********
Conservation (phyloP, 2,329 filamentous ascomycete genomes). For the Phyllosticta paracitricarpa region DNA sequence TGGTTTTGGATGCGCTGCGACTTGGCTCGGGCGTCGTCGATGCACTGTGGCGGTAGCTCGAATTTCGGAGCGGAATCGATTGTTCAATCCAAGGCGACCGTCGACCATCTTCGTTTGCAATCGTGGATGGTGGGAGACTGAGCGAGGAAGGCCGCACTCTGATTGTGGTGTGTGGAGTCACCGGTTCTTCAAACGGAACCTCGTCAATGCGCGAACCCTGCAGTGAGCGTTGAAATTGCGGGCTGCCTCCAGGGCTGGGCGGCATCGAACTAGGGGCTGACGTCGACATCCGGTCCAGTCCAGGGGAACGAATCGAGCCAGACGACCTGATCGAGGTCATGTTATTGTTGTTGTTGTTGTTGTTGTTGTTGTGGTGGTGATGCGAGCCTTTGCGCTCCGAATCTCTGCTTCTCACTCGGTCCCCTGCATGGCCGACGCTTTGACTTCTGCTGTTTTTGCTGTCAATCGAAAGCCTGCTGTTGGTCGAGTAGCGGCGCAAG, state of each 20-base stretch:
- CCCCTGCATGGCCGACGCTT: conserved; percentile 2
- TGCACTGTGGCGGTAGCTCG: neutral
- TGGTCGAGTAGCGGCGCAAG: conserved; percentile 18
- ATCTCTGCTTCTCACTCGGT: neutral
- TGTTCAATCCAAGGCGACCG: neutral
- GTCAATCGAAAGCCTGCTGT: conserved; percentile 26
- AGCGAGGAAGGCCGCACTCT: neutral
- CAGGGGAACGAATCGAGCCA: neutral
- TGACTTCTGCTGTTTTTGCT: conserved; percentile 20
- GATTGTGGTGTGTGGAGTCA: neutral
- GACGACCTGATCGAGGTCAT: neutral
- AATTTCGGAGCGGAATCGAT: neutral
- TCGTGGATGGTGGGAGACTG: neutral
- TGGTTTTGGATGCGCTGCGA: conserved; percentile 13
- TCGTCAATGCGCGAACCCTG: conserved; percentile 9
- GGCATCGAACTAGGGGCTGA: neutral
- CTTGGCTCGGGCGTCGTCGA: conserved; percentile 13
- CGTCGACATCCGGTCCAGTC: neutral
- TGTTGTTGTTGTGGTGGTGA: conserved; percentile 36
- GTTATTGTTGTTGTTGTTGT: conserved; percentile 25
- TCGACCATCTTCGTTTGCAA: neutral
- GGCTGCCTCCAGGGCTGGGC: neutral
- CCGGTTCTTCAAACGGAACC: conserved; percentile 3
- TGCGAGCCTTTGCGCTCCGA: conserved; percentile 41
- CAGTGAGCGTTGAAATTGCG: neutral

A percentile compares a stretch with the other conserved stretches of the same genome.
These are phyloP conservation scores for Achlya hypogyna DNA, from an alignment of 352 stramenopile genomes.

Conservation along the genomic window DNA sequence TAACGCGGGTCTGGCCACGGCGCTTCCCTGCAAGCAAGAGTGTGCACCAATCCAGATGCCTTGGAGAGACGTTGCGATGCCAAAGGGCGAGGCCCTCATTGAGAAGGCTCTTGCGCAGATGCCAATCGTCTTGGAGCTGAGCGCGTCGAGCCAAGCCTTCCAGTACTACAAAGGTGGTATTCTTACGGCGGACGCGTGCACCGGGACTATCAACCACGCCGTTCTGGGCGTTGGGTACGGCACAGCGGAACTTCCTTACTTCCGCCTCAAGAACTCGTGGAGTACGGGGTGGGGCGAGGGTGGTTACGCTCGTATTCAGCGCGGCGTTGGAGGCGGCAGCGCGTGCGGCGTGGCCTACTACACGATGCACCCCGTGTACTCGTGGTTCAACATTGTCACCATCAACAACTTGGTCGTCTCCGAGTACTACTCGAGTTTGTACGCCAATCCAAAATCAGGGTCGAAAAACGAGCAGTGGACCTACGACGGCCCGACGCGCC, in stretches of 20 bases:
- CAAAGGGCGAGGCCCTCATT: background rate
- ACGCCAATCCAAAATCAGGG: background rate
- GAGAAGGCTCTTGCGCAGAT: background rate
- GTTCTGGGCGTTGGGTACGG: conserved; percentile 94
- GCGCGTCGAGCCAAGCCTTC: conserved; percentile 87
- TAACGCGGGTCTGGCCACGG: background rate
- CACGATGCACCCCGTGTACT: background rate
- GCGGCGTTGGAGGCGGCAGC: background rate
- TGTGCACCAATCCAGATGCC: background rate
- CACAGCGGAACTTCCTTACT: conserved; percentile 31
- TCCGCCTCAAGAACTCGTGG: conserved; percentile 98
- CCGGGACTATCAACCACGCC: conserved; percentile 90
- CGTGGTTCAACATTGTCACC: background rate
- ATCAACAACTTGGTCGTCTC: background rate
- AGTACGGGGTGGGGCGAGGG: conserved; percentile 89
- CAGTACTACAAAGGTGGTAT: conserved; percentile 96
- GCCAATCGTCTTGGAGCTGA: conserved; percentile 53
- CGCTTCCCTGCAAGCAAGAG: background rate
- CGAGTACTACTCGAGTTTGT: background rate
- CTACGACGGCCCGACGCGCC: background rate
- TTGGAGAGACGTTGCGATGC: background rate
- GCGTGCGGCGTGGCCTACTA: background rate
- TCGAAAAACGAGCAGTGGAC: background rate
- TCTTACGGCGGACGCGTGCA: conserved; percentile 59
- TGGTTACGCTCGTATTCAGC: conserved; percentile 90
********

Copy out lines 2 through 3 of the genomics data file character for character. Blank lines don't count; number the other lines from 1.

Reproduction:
- CCCCTGCATGGCCGACGCTT: conserved; percentile 2
- TGCACTGTGGCGGTAGCTCG: neutral